How should a court determine whether a patent claim is invalid for obviousness? Recent Federal Circuit decisions reveal that judges answer that question principally in two different ways, and that the difference matters to the outcome of the inquiry. This article discusses the competing frameworks and considers unresolved questions.
The obviousness inquiry considers four well-established “Graham factors,” Graham v. John Deere, 383 U.S. 1, 17-18 (1966):
- The scope and content of the prior art;
- The differences between the prior art and the claimed invention;
- The level of ordinary skill in the art;
- Secondary considerations (objective indicia) of nonobviousness, such as commercial success, long felt but unsolved needs, and failure of others.
These factors “define the inquiry” into obviousness, as in KSR International v. Teleflex, 550 U.S. 398, 407 (2007). But Federal Circuit judges appear to disagree about how to use these factors, taking one of two approaches: prima facie and totality.
Using the prima facie approach, the court considers whether the challenger has made a convincing showing of obviousness based on factors 1-3. If so, the court then considers whether the patentee’s evidence concerning factor 4 rebuts the prima facie showing.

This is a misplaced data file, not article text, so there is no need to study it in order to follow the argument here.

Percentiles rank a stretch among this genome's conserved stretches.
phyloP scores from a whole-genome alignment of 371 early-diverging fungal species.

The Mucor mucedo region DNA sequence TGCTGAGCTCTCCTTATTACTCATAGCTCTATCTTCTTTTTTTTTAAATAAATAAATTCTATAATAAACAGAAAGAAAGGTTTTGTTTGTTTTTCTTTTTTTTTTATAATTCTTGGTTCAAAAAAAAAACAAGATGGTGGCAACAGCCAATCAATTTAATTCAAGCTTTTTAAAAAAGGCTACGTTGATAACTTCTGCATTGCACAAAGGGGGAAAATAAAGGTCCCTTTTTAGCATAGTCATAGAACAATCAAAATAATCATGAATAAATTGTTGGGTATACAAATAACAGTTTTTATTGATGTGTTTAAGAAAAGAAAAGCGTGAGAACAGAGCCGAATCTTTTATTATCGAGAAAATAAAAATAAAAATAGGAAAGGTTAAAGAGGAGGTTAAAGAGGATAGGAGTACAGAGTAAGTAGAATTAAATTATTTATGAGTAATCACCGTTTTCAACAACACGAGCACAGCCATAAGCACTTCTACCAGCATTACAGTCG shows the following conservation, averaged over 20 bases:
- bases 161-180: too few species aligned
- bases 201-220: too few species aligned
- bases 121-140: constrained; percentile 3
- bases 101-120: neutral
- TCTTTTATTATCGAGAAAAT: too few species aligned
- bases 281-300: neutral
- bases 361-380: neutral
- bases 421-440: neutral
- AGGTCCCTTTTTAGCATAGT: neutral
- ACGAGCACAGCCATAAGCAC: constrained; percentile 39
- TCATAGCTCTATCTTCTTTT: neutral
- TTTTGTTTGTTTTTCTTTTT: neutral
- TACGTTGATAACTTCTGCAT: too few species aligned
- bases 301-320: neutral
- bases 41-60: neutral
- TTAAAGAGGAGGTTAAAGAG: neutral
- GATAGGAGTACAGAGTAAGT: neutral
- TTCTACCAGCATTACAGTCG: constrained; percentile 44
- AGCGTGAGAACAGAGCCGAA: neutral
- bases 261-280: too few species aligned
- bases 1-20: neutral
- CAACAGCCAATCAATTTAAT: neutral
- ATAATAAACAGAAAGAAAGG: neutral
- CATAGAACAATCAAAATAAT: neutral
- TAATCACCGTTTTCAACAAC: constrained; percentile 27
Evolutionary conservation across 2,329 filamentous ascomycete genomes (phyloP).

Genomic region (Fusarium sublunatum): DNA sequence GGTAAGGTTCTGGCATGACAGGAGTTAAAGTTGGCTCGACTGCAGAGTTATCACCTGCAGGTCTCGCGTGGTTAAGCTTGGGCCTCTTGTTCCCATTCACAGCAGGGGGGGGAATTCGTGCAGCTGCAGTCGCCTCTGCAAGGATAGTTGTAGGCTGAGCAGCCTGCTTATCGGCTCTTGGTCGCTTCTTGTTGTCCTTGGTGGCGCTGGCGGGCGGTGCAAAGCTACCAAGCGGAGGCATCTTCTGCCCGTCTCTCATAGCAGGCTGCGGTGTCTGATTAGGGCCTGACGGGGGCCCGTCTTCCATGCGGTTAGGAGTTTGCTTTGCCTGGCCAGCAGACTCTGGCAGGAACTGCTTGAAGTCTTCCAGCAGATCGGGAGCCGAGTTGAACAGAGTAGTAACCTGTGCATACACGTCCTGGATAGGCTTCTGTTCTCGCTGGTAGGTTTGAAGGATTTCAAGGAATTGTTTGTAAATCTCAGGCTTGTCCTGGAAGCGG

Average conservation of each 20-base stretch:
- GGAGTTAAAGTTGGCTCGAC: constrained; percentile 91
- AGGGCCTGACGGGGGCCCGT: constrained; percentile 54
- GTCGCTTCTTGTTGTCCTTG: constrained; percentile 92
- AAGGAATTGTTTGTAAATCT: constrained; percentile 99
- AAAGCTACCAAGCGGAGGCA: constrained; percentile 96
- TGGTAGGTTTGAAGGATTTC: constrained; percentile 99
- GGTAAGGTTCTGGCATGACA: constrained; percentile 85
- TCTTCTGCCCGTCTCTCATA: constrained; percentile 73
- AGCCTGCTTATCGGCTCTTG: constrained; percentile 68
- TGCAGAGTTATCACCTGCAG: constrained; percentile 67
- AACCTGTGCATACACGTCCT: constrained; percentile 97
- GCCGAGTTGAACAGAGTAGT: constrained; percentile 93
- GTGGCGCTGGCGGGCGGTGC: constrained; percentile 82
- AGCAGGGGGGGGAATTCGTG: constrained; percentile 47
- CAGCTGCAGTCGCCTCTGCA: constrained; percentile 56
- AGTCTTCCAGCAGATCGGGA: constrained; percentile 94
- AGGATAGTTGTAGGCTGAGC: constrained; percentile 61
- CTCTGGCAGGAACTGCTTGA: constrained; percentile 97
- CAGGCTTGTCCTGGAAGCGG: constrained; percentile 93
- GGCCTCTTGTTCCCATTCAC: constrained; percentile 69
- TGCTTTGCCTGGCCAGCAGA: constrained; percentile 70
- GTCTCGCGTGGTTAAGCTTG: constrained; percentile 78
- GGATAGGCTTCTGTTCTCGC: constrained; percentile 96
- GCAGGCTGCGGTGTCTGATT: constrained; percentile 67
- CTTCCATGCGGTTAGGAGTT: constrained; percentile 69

Using the totality approach, the court considers evidence concerning all of the factors before making any conclusion on obviousness.
Different outcomes are reached under the two approaches. In a 2012 Federal Circuit decision, In re Cyclobenzaprine Hydrochloride Extended-Release Capsule Patent Litigation, 676 F.3d 1063 (Fed. Cir. 2012), the Federal Circuit reversed a bench trial verdict of obviousness judgment that used the prima facie approach. The court criticized the prima facie approach for making a “premature” finding of obviousness and for “imposing a burden-shifting framework in a context in which none exists.”